Property Mana

ger Renewing an Active License
Complete the Oregon Real Estate Agency required 27-hour Property Manager Advanced Practices course and the 3-hour Law and Rule Required (“LARRC”) course.

Property Manager Renewing an Inactive License
No continuing education is required.

Inactive Property Manager Activating a License
Complete at least 27 hours of regular continuing education and  the 3-hour LARRC during the two years preceding your license renewal date. If you have been inactive for more than two years, you must sit for and pass the Property Manager Reactivation Exam.

*With exception of Property Manager Advanced Practices for first license renewal, there is no requirement for a property manager to take property manager-specific education. Qualifying real estate broker education will meet the requirements for property manager education.

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OnlineEd® is Oregon Real Estate Agency approved continuing education provider number 1038.  OnlineEd® is an Oregon licensed vocational school offering real estate, mortgage, contractor and insurance courses.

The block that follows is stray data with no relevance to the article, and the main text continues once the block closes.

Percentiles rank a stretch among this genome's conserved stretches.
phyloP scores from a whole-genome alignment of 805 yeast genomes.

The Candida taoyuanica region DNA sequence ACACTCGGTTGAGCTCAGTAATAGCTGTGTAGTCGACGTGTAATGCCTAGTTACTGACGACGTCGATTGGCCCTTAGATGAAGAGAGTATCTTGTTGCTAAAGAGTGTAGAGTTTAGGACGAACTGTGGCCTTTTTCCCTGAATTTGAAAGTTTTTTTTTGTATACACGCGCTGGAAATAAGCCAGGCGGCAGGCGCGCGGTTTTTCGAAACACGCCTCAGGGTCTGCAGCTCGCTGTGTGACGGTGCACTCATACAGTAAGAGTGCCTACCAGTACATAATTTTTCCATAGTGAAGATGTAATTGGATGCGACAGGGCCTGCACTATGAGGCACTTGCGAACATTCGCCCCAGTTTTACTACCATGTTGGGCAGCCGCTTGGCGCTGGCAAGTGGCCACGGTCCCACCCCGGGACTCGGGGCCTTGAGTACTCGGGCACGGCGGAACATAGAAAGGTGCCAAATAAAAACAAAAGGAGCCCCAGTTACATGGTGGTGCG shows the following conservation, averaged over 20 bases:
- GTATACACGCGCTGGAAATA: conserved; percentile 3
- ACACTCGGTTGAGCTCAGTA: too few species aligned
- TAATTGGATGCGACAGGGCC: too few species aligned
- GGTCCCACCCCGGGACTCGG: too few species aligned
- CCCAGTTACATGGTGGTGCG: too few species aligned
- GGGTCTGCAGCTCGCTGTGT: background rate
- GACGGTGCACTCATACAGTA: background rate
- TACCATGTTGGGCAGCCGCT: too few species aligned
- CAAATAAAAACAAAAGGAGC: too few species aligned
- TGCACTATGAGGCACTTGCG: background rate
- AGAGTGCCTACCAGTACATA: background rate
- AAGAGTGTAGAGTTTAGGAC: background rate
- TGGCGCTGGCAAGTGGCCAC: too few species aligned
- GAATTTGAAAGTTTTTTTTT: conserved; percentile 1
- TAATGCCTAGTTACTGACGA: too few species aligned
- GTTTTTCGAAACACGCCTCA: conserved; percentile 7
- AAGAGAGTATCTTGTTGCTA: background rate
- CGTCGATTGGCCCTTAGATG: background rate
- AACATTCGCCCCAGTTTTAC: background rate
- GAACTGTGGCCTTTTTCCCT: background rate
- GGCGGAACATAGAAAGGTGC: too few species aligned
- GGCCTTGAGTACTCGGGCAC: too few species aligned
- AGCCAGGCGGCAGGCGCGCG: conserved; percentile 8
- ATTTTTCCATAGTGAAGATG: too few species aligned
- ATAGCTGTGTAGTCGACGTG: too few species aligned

For more information about OnlineEd®, please visit www.OnlineEd.com.

2013 Changes To Oregon Real Estate Education Rules

By Jeff Sorg

OnlineEd – Portland, OR

 The Oregon Real Estate Agency has implemented some education changes for 2013. These changes include first-time license renewal education for brokers and property managers, pre-license qualifying education, and principal broker qualifying education. Some of the changes that became effective on January 1, 2013 are: